Mike Hazen, general manager of the Arizona Diamondbacks, says competition and depth can build success
If there are a few words to describe Mike Hazen, the general manager of the Arizona Diamondbacks, these might be careful, cautious, thoughtful.
Knowing the Diamondbacks suffered through a difficult season a year ago and several paid with their jobs for the result, Hazen is taking measured steps in an attempt the right the ship. As the winter meetings conclude in suburban Washington, Hazen did not make a big splash, kept a low profile but entertained valuable discussions under the radar screen.
Because few significant trades and free agent signings are accomplished during the meetings, and an event which many considered as grossly overrated, Hazen has engaged more in conversation. Important to Hazen, this is a period in which he transitions from the Boston Red Sox to the Diamondbacks, and attempts to gain a strong measure of Arizona personnel.
“The meetings represent good building blocks for things that could come,” Hazen said after day three of the meetings. “We’re not in a rush to do anything, and not motivated to do anything. We’re pick our spots to do so.”
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While the Diamondbacks are rumored to land veteran reliever Fernando Rodney, Hazen, since named as GM in early October, engineered one significant trade. He acquired righty Taijuan Walker from Seattle for Jean Segura and signed free-agents outfielder Jeremy Hazelbaker and catcher Jeff Mathis. In acquiring Walker, Hazen laid the groundwork for this deal during the GM meetings in Scottsdale last month. On the night before Thanksgiving, he pulled the trigger on a deal which had its origins weeks earlier.
That’s the same approach he took during the winter meetings.
At the same time, several players continue to draws interest. With six starting pitchers in the current rotation, Hazen admitted several have sparked attention.
“We need to do our job, and evaluate everything,” he said. “We’re very comfortable with the group we have right now. We really value the depth in that area. Having six starters is an advantage going into a season. That will be on us to try and make it work. When you have that perceived one-plus in your rotation, it’s natural to be asked quite a bit about players. At this one position, I don’t consider that as excess. We have only two off days in April.”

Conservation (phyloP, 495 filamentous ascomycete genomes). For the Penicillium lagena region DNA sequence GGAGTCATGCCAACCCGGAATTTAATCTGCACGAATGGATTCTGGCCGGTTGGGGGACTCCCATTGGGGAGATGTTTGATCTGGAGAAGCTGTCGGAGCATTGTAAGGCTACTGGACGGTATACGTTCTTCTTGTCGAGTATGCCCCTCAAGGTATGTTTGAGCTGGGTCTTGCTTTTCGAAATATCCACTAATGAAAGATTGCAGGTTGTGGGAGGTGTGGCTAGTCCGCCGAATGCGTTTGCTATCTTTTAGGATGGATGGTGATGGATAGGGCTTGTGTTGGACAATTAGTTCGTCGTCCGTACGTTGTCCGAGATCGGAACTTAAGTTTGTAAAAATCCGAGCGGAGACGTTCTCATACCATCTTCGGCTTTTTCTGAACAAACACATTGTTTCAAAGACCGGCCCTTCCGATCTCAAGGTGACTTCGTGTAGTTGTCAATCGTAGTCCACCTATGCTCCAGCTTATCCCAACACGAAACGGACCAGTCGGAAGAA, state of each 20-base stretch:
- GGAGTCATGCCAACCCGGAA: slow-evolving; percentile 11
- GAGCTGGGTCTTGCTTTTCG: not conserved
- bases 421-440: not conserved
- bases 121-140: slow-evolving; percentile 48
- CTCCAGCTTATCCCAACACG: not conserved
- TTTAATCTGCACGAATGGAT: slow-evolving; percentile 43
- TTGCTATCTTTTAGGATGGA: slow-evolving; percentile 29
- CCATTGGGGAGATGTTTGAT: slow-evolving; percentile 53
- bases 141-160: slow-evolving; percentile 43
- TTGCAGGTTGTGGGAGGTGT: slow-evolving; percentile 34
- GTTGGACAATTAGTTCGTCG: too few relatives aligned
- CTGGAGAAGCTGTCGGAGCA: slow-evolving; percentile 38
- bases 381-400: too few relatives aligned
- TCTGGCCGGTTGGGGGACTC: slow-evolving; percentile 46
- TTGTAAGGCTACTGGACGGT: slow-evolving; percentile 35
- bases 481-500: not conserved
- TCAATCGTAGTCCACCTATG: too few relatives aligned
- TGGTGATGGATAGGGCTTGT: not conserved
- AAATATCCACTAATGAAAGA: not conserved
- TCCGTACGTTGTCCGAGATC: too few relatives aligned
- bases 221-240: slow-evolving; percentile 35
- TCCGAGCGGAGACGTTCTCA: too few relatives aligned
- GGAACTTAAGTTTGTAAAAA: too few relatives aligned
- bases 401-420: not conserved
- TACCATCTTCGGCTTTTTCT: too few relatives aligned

Former manager Chip Hale kicked the idea of six starters late last season. That was only because he desired to cut down on the number of innings pitched.
In Hazen’s case, the reality of six starters could be a situation of strength. Here, Hazen said he’s in the process of evaluating Zack Greinke, Shelby Miller, Robbie Ray, Patrick Corbin, Braden Shipley, and Walker
In a definite method to improve the team. Hazen said the nature of competition and depth of the roster are two key elements for success. Noting he traded outfielder Mitch Haniger in the Walker deal, Hazen said he will look at all options to back up center-fielder A. J. Pollock.
At the same time, he cautioned against creating a certain comfort zone.
“I like to lean on competition as a driving force,” he said. “I prefer competition coming into spring training than players with established roles. I’ve always been a fan of competition. I think it drives a lot, and especially in spring training. Competition drives the level of play and get a better read on ability. We won’t go into spring training making hard decisions. We can get trapped there, too. Plus, there’s a great deal of versatility here, and that’s unrated value of this team.”